Acerbus hates his job. While he is content to watch and study the mortal races, the other gods constantly look for reasons to destroy their newly-created world. When they finally find an excuse, they command Acerbus to become the Smiter, destroyer of all creation.
Armed with nothing but spite and goblins, Acerbus decides that there is only one way to ensure his own failure and save the world: by becoming an Evil Overlord.
“Smite Me, Oh Dark One” is a comedic fantasy short story.
In a companion piece to “Smite Me, Oh Dark One,” the high priests of the gods meet to determine which god is the most powerful. The high priest of Lux shares the tragic tale of Lumena and Clowdfrey, and how Lux was named king of the gods.
Oooh, I do love a Pantheon.
When it comes to the Gods, I want them to be petty, jealous and peevish. Frequently devious, sometimes even downright stupid. Basically, a soap opera with superpowers. It’s one reason I have always enjoyed the Greek, Roman and Norse Gods (let’s face it, much as we all love Thor, he’s dumber than a sack of Mjölnirs). In these two short stories, Steve Thomas has created exactly the kind of pantheon that I find funny and fascinating to read. They’re vain, self-absorbed and completely obsessed with their own agendas.
In Smite Me, Oh Dark One, the Gods have created a world and all of the creatures within it. Each God champions their own personal creations, giving them free will and arguing that theirs are the superior beings. But as soon as their creations grow too willful, the Gods want to destroy them, and they want their scapegoat, Acerbus, to be the God to do the job. But Acerbus created the Goblins, and he alone wishes to see his creations succeed. His methods are… questionable, but his intent is surprisingly pure. It’s a great short story and it packs a surprising amount of punch for its length. It’s funny, cleverly written, contains some puns that will make you groan right down to your toes, and (most importantly) it makes you think.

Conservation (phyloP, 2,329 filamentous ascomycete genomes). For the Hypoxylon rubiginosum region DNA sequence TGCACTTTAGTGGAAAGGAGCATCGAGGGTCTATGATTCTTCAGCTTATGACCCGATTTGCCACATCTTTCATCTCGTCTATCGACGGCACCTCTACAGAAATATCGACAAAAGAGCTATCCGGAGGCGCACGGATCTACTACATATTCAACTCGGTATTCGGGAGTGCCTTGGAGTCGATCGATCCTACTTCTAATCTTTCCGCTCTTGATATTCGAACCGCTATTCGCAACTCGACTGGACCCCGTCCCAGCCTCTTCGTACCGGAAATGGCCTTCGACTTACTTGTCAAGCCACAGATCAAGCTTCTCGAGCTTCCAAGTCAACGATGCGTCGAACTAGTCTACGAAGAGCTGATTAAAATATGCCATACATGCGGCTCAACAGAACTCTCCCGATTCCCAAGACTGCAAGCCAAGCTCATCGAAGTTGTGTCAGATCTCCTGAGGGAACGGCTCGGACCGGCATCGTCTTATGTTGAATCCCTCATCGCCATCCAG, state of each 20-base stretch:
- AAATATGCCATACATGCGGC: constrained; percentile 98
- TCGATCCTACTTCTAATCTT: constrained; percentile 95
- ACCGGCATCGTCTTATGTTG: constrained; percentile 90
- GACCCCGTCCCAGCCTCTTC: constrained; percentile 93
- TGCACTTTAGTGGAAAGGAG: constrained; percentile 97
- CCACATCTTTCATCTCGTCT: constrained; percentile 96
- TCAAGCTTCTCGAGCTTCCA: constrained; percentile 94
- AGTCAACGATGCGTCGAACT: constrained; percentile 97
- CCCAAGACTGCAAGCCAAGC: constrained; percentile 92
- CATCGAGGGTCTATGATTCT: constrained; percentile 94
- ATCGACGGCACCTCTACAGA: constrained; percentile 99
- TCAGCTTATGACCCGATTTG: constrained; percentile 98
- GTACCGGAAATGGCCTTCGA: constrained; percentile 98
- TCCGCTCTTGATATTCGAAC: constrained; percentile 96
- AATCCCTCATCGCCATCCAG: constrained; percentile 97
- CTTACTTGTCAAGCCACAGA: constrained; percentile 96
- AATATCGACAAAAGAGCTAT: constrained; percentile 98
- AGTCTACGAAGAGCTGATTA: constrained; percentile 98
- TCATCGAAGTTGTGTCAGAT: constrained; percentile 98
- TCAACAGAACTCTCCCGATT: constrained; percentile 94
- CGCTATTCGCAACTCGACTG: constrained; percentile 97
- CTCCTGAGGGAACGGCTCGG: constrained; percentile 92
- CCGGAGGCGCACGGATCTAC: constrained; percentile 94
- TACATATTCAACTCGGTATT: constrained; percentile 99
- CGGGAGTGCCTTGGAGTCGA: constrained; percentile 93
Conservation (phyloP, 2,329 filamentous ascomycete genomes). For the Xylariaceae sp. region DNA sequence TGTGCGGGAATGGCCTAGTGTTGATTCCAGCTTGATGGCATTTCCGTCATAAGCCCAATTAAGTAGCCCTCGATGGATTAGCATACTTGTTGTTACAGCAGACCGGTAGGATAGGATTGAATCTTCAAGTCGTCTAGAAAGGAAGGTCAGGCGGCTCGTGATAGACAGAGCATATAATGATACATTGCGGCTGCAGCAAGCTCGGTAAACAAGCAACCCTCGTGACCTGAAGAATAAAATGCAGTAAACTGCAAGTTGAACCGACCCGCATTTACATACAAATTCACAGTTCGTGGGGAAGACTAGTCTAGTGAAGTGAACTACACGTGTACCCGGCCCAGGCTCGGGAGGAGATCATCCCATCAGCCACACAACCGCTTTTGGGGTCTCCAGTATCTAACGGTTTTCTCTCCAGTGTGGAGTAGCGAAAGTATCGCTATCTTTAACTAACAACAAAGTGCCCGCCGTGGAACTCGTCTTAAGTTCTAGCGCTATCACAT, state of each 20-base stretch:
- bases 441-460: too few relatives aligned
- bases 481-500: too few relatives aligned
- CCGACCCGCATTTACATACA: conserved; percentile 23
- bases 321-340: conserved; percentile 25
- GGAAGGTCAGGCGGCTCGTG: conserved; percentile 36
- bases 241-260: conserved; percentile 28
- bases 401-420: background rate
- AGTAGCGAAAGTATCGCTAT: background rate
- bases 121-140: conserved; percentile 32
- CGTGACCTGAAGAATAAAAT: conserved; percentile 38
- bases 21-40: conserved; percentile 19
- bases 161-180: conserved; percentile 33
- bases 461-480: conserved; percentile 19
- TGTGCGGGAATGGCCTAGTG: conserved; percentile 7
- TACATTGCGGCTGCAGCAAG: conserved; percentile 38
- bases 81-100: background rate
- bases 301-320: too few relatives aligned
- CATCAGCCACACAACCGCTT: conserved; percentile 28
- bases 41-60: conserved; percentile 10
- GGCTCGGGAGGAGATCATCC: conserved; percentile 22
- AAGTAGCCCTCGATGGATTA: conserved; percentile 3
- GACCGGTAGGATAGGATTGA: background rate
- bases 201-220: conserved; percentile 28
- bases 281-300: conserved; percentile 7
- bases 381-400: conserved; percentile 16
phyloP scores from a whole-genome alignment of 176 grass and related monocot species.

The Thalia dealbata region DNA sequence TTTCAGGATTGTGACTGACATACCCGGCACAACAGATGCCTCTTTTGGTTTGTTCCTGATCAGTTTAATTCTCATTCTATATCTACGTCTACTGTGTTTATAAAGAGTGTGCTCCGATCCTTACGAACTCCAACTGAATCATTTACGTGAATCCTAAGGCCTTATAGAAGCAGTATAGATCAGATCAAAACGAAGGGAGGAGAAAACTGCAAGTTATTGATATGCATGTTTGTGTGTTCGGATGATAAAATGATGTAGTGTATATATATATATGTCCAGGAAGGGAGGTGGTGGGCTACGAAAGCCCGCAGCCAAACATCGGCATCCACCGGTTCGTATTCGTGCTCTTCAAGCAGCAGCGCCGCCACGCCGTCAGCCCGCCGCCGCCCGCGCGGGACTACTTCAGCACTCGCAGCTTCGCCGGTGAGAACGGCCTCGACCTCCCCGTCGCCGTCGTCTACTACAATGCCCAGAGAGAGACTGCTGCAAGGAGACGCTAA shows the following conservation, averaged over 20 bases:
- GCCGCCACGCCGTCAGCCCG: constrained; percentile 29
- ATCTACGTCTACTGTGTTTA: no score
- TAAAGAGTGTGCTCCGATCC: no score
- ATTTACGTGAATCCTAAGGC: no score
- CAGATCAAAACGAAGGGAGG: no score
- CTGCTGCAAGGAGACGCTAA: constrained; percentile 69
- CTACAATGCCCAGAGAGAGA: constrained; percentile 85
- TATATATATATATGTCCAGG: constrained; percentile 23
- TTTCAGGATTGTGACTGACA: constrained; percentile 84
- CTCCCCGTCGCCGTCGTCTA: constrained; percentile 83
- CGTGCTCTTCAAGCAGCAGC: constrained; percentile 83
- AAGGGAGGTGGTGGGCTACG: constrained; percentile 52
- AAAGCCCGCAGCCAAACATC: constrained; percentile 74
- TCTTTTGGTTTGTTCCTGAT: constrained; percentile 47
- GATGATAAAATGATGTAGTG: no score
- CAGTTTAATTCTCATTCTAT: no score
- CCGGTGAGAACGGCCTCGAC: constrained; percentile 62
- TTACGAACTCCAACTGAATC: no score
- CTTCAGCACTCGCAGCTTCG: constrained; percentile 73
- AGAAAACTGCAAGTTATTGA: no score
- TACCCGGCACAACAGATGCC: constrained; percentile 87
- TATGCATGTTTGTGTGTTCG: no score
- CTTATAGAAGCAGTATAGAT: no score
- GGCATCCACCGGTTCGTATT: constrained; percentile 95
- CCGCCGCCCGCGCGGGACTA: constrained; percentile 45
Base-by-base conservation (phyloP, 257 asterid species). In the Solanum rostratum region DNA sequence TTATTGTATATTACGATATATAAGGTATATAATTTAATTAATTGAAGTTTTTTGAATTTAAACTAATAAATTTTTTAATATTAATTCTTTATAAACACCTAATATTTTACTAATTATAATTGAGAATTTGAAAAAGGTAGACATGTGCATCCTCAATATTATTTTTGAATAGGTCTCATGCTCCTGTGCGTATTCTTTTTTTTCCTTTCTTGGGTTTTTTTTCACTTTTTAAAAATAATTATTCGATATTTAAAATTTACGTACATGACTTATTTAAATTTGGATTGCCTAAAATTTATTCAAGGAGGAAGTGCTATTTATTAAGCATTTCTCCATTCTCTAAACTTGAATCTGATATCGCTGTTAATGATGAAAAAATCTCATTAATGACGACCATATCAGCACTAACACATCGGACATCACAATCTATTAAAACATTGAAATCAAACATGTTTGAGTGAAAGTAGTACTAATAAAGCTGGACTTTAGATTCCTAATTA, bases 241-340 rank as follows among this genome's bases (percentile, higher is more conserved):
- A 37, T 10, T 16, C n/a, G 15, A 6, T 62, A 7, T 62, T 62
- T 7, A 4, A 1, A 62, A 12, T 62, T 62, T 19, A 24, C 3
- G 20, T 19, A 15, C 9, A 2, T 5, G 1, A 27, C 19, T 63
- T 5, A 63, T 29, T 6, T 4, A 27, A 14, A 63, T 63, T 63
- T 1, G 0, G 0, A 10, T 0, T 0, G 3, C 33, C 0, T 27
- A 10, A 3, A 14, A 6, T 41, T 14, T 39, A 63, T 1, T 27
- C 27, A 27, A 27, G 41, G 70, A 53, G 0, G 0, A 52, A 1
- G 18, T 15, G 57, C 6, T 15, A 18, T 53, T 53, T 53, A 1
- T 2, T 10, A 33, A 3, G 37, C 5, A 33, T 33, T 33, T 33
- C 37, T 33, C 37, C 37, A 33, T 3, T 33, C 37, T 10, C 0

In Lumena and Clowdfrey it’s the turn of the mortals to argue. Here Thomas gathers together a bunch of priests who each worship a different member of the pantheon, gets them drunk, and lets us watch them have their knock-down-drag-out fight about their Gods. Each has their own version of the mythology, and their biases soon become clear. At the center of the tale is the tragic story of Lumena and Clowdfrey, two Gods who are themselves an experiment of the original pantheon. Their story reveals much about the true nature of the Gods.
I really enjoyed both of these short stories, and I understand that this pantheon also features in a minor role in the world of Klondaeg the Monster Hunter, which I purchased as a result. If you’re looking for an enjoyable bite-sized story, I highly recommend them.